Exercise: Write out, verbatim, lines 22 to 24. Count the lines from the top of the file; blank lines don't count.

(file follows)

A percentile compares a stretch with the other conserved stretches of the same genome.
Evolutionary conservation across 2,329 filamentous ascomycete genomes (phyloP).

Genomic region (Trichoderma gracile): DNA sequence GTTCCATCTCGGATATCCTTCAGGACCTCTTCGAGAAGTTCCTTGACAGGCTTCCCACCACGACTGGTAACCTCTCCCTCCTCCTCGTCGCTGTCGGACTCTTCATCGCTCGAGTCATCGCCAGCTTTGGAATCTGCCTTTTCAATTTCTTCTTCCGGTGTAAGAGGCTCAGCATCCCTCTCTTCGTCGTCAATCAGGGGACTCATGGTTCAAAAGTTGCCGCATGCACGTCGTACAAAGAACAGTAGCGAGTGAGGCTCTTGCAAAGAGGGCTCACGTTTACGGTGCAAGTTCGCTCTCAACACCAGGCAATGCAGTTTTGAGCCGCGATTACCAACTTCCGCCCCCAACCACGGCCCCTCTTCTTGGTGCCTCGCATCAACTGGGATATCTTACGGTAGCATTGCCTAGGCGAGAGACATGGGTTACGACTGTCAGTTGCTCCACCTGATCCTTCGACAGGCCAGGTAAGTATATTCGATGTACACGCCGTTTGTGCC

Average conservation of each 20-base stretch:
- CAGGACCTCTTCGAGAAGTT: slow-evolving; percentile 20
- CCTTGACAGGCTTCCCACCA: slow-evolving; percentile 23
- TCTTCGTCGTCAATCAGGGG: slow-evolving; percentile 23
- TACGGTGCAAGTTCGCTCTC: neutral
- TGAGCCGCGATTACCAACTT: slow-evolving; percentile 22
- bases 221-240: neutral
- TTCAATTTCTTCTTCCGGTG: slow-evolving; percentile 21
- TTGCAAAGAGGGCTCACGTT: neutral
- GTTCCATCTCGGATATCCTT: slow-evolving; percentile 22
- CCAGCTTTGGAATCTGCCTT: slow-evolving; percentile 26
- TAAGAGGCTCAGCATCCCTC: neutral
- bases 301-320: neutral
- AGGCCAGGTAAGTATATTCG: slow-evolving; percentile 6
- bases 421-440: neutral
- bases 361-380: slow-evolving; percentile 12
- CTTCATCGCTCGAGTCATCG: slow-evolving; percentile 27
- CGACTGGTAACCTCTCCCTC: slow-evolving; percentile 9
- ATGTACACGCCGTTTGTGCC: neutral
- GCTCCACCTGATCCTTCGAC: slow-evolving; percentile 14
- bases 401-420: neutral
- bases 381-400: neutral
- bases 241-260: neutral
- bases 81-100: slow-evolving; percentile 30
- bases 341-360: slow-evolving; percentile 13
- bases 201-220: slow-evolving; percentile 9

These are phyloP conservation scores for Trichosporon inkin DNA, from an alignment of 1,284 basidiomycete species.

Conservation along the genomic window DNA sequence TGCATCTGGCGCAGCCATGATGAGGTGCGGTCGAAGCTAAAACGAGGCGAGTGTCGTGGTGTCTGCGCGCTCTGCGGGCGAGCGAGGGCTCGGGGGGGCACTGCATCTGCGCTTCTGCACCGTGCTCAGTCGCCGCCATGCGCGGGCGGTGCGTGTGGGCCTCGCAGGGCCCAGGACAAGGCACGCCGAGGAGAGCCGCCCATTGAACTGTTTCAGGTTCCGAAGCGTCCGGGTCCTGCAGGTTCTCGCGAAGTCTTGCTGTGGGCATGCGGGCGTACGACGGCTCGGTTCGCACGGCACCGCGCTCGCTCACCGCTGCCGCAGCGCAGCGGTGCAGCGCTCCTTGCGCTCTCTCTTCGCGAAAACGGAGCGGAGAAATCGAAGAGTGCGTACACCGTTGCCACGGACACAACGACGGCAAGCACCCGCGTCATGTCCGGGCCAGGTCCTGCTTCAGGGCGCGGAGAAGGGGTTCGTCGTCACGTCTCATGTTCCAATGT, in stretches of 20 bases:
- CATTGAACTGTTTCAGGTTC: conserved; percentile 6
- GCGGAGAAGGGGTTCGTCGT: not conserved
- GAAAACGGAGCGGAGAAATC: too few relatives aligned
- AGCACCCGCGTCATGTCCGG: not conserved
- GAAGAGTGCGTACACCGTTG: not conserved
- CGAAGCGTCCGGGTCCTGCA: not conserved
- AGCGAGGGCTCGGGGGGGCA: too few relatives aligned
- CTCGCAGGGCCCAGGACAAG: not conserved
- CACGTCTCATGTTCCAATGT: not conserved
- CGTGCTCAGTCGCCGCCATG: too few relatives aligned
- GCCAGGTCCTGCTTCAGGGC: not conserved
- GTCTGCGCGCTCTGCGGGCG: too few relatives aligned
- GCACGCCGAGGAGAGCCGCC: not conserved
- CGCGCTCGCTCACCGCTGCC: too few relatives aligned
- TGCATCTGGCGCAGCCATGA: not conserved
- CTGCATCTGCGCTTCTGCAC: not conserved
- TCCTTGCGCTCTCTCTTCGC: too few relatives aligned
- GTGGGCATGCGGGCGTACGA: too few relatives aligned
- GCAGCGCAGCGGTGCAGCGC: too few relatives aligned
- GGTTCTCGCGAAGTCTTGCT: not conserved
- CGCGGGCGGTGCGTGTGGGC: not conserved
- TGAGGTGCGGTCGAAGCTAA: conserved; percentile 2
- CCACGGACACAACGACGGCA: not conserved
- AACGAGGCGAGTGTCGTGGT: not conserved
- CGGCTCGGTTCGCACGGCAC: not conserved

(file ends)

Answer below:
- ATGTACACGCCGTTTGTGCC: neutral
- GCTCCACCTGATCCTTCGAC: slow-evolving; percentile 14
- bases 401-420: neutral